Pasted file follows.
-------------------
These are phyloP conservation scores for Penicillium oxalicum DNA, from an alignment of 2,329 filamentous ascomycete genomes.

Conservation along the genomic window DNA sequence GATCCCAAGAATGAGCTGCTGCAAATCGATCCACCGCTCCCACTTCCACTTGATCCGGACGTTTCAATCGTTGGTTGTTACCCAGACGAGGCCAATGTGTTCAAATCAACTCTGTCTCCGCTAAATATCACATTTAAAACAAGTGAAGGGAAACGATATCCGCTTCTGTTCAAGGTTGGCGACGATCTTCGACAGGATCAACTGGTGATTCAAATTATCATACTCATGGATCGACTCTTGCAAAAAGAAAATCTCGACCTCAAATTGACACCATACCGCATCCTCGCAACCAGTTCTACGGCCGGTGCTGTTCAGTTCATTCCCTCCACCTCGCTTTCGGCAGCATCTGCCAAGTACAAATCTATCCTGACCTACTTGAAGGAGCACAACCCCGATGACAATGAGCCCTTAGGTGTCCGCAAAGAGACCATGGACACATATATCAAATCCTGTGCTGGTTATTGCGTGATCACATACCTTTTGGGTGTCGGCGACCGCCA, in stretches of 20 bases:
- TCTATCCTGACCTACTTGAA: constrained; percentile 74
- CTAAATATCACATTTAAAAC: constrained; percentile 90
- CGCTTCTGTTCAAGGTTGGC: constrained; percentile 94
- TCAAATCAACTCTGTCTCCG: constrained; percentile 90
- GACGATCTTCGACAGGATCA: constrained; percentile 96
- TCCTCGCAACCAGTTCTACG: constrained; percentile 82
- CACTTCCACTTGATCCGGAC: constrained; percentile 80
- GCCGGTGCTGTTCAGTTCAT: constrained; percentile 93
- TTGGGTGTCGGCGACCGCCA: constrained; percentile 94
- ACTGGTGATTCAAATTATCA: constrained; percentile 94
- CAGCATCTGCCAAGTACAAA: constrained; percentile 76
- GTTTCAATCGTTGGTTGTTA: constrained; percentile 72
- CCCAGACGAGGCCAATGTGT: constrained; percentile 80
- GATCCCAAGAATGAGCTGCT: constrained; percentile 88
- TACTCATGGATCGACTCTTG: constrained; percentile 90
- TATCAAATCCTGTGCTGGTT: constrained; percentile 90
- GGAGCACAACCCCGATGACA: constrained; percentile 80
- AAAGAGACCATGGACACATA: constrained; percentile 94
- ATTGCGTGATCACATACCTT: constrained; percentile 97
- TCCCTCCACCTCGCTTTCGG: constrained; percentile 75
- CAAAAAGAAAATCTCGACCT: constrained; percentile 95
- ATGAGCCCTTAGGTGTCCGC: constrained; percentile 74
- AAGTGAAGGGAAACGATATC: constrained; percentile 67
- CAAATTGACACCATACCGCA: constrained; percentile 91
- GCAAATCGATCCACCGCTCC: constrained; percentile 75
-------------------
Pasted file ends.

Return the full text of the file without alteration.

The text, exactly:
These are phyloP conservation scores for Penicillium oxalicum DNA, from an alignment of 2,329 filamentous ascomycete genomes.

Conservation along the genomic window DNA sequence GATCCCAAGAATGAGCTGCTGCAAATCGATCCACCGCTCCCACTTCCACTTGATCCGGACGTTTCAATCGTTGGTTGTTACCCAGACGAGGCCAATGTGTTCAAATCAACTCTGTCTCCGCTAAATATCACATTTAAAACAAGTGAAGGGAAACGATATCCGCTTCTGTTCAAGGTTGGCGACGATCTTCGACAGGATCAACTGGTGATTCAAATTATCATACTCATGGATCGACTCTTGCAAAAAGAAAATCTCGACCTCAAATTGACACCATACCGCATCCTCGCAACCAGTTCTACGGCCGGTGCTGTTCAGTTCATTCCCTCCACCTCGCTTTCGGCAGCATCTGCCAAGTACAAATCTATCCTGACCTACTTGAAGGAGCACAACCCCGATGACAATGAGCCCTTAGGTGTCCGCAAAGAGACCATGGACACATATATCAAATCCTGTGCTGGTTATTGCGTGATCACATACCTTTTGGGTGTCGGCGACCGCCA, in stretches of 20 bases:
- TCTATCCTGACCTACTTGAA: constrained; percentile 74
- CTAAATATCACATTTAAAAC: constrained; percentile 90
- CGCTTCTGTTCAAGGTTGGC: constrained; percentile 94
- TCAAATCAACTCTGTCTCCG: constrained; percentile 90
- GACGATCTTCGACAGGATCA: constrained; percentile 96
- TCCTCGCAACCAGTTCTACG: constrained; percentile 82
- CACTTCCACTTGATCCGGAC: constrained; percentile 80
- GCCGGTGCTGTTCAGTTCAT: constrained; percentile 93
- TTGGGTGTCGGCGACCGCCA: constrained; percentile 94
- ACTGGTGATTCAAATTATCA: constrained; percentile 94
- CAGCATCTGCCAAGTACAAA: constrained; percentile 76
- GTTTCAATCGTTGGTTGTTA: constrained; percentile 72
- CCCAGACGAGGCCAATGTGT: constrained; percentile 80
- GATCCCAAGAATGAGCTGCT: constrained; percentile 88
- TACTCATGGATCGACTCTTG: constrained; percentile 90
- TATCAAATCCTGTGCTGGTT: constrained; percentile 90
- GGAGCACAACCCCGATGACA: constrained; percentile 80
- AAAGAGACCATGGACACATA: constrained; percentile 94
- ATTGCGTGATCACATACCTT: constrained; percentile 97
- TCCCTCCACCTCGCTTTCGG: constrained; percentile 75
- CAAAAAGAAAATCTCGACCT: constrained; percentile 95
- ATGAGCCCTTAGGTGTCCGC: constrained; percentile 74
- AAGTGAAGGGAAACGATATC: constrained; percentile 67
- CAAATTGACACCATACCGCA: constrained; percentile 91
- GCAAATCGATCCACCGCTCC: constrained; percentile 75